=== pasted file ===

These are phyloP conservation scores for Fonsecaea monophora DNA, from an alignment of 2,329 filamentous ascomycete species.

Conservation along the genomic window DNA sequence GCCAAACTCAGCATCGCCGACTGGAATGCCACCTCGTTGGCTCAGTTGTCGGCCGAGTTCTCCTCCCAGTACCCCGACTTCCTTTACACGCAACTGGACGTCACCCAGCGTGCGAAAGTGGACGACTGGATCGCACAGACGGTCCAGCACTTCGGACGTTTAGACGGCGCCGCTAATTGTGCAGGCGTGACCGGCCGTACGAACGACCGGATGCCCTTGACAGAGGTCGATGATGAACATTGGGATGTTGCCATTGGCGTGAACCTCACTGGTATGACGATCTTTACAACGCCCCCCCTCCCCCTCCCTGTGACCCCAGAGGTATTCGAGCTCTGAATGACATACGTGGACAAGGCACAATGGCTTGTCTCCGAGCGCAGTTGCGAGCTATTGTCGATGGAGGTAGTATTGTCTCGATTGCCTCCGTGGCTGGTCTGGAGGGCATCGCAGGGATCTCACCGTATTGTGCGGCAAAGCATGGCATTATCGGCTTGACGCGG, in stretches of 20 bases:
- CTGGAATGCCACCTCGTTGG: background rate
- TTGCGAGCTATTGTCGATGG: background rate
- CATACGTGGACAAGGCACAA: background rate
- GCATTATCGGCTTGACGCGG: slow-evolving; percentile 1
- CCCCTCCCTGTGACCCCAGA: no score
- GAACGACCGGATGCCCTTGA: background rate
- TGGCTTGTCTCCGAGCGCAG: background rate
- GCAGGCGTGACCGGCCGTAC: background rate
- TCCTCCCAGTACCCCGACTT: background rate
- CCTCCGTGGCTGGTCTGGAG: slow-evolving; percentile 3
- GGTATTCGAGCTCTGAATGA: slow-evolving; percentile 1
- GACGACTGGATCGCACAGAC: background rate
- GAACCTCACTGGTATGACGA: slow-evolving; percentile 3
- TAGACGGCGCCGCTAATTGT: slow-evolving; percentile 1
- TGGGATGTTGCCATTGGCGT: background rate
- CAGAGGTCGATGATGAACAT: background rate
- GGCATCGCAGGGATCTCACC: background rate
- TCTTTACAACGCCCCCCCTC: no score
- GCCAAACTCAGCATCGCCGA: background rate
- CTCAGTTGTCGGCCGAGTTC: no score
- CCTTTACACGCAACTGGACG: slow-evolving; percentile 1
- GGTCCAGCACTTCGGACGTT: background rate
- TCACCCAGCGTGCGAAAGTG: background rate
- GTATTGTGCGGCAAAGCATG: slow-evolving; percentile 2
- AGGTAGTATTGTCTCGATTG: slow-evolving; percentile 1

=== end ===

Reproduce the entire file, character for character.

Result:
These are phyloP conservation scores for Fonsecaea monophora DNA, from an alignment of 2,329 filamentous ascomycete species.

Conservation along the genomic window DNA sequence GCCAAACTCAGCATCGCCGACTGGAATGCCACCTCGTTGGCTCAGTTGTCGGCCGAGTTCTCCTCCCAGTACCCCGACTTCCTTTACACGCAACTGGACGTCACCCAGCGTGCGAAAGTGGACGACTGGATCGCACAGACGGTCCAGCACTTCGGACGTTTAGACGGCGCCGCTAATTGTGCAGGCGTGACCGGCCGTACGAACGACCGGATGCCCTTGACAGAGGTCGATGATGAACATTGGGATGTTGCCATTGGCGTGAACCTCACTGGTATGACGATCTTTACAACGCCCCCCCTCCCCCTCCCTGTGACCCCAGAGGTATTCGAGCTCTGAATGACATACGTGGACAAGGCACAATGGCTTGTCTCCGAGCGCAGTTGCGAGCTATTGTCGATGGAGGTAGTATTGTCTCGATTGCCTCCGTGGCTGGTCTGGAGGGCATCGCAGGGATCTCACCGTATTGTGCGGCAAAGCATGGCATTATCGGCTTGACGCGG, in stretches of 20 bases:
- CTGGAATGCCACCTCGTTGG: background rate
- TTGCGAGCTATTGTCGATGG: background rate
- CATACGTGGACAAGGCACAA: background rate
- GCATTATCGGCTTGACGCGG: slow-evolving; percentile 1
- CCCCTCCCTGTGACCCCAGA: no score
- GAACGACCGGATGCCCTTGA: background rate
- TGGCTTGTCTCCGAGCGCAG: background rate
- GCAGGCGTGACCGGCCGTAC: background rate
- TCCTCCCAGTACCCCGACTT: background rate
- CCTCCGTGGCTGGTCTGGAG: slow-evolving; percentile 3
- GGTATTCGAGCTCTGAATGA: slow-evolving; percentile 1
- GACGACTGGATCGCACAGAC: background rate
- GAACCTCACTGGTATGACGA: slow-evolving; percentile 3
- TAGACGGCGCCGCTAATTGT: slow-evolving; percentile 1
- TGGGATGTTGCCATTGGCGT: background rate
- CAGAGGTCGATGATGAACAT: background rate
- GGCATCGCAGGGATCTCACC: background rate
- TCTTTACAACGCCCCCCCTC: no score
- GCCAAACTCAGCATCGCCGA: background rate
- CTCAGTTGTCGGCCGAGTTC: no score
- CCTTTACACGCAACTGGACG: slow-evolving; percentile 1
- GGTCCAGCACTTCGGACGTT: background rate
- TCACCCAGCGTGCGAAAGTG: background rate
- GTATTGTGCGGCAAAGCATG: slow-evolving; percentile 2
- AGGTAGTATTGTCTCGATTG: slow-evolving; percentile 1